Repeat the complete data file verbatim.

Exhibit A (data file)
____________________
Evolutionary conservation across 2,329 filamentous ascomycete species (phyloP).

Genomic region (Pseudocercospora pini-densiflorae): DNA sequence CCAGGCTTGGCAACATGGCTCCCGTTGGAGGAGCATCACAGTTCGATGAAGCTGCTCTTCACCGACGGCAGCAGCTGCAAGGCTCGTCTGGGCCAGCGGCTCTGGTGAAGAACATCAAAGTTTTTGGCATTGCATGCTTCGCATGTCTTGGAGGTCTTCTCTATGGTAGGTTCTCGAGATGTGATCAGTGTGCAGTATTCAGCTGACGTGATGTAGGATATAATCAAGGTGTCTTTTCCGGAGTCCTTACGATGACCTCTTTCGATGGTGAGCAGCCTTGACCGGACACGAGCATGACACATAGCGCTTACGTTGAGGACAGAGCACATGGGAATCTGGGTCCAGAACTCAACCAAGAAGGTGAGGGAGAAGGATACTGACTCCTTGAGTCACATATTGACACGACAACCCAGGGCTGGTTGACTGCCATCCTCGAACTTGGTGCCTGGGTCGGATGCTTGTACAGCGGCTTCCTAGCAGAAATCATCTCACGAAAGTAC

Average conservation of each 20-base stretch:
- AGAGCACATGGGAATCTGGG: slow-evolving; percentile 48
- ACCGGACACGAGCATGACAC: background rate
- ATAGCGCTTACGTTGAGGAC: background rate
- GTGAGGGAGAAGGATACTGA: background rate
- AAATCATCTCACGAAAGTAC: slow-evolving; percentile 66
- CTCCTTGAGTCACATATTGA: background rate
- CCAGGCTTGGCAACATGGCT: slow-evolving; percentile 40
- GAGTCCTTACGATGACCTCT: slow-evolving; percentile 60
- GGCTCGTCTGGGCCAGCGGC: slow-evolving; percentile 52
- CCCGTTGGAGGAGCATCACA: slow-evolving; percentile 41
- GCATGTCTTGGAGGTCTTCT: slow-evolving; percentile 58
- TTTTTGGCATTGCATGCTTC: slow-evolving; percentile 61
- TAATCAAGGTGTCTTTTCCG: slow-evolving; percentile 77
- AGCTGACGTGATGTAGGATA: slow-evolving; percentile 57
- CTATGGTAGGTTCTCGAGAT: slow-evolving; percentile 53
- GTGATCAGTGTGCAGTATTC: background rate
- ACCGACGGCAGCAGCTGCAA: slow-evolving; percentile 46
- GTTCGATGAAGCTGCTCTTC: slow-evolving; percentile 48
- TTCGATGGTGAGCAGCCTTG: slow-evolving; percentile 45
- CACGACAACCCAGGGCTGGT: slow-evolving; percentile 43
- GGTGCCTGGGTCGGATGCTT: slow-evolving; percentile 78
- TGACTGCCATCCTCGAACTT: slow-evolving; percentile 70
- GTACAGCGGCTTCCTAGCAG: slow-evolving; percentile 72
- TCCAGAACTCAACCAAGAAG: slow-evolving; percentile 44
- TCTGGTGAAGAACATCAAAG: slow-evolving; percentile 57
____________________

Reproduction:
Evolutionary conservation across 2,329 filamentous ascomycete species (phyloP).

Genomic region (Pseudocercospora pini-densiflorae): DNA sequence CCAGGCTTGGCAACATGGCTCCCGTTGGAGGAGCATCACAGTTCGATGAAGCTGCTCTTCACCGACGGCAGCAGCTGCAAGGCTCGTCTGGGCCAGCGGCTCTGGTGAAGAACATCAAAGTTTTTGGCATTGCATGCTTCGCATGTCTTGGAGGTCTTCTCTATGGTAGGTTCTCGAGATGTGATCAGTGTGCAGTATTCAGCTGACGTGATGTAGGATATAATCAAGGTGTCTTTTCCGGAGTCCTTACGATGACCTCTTTCGATGGTGAGCAGCCTTGACCGGACACGAGCATGACACATAGCGCTTACGTTGAGGACAGAGCACATGGGAATCTGGGTCCAGAACTCAACCAAGAAGGTGAGGGAGAAGGATACTGACTCCTTGAGTCACATATTGACACGACAACCCAGGGCTGGTTGACTGCCATCCTCGAACTTGGTGCCTGGGTCGGATGCTTGTACAGCGGCTTCCTAGCAGAAATCATCTCACGAAAGTAC

Average conservation of each 20-base stretch:
- AGAGCACATGGGAATCTGGG: slow-evolving; percentile 48
- ACCGGACACGAGCATGACAC: background rate
- ATAGCGCTTACGTTGAGGAC: background rate
- GTGAGGGAGAAGGATACTGA: background rate
- AAATCATCTCACGAAAGTAC: slow-evolving; percentile 66
- CTCCTTGAGTCACATATTGA: background rate
- CCAGGCTTGGCAACATGGCT: slow-evolving; percentile 40
- GAGTCCTTACGATGACCTCT: slow-evolving; percentile 60
- GGCTCGTCTGGGCCAGCGGC: slow-evolving; percentile 52
- CCCGTTGGAGGAGCATCACA: slow-evolving; percentile 41
- GCATGTCTTGGAGGTCTTCT: slow-evolving; percentile 58
- TTTTTGGCATTGCATGCTTC: slow-evolving; percentile 61
- TAATCAAGGTGTCTTTTCCG: slow-evolving; percentile 77
- AGCTGACGTGATGTAGGATA: slow-evolving; percentile 57
- CTATGGTAGGTTCTCGAGAT: slow-evolving; percentile 53
- GTGATCAGTGTGCAGTATTC: background rate
- ACCGACGGCAGCAGCTGCAA: slow-evolving; percentile 46
- GTTCGATGAAGCTGCTCTTC: slow-evolving; percentile 48
- TTCGATGGTGAGCAGCCTTG: slow-evolving; percentile 45
- CACGACAACCCAGGGCTGGT: slow-evolving; percentile 43
- GGTGCCTGGGTCGGATGCTT: slow-evolving; percentile 78
- TGACTGCCATCCTCGAACTT: slow-evolving; percentile 70
- GTACAGCGGCTTCCTAGCAG: slow-evolving; percentile 72
- TCCAGAACTCAACCAAGAAG: slow-evolving; percentile 44
- TCTGGTGAAGAACATCAAAG: slow-evolving; percentile 57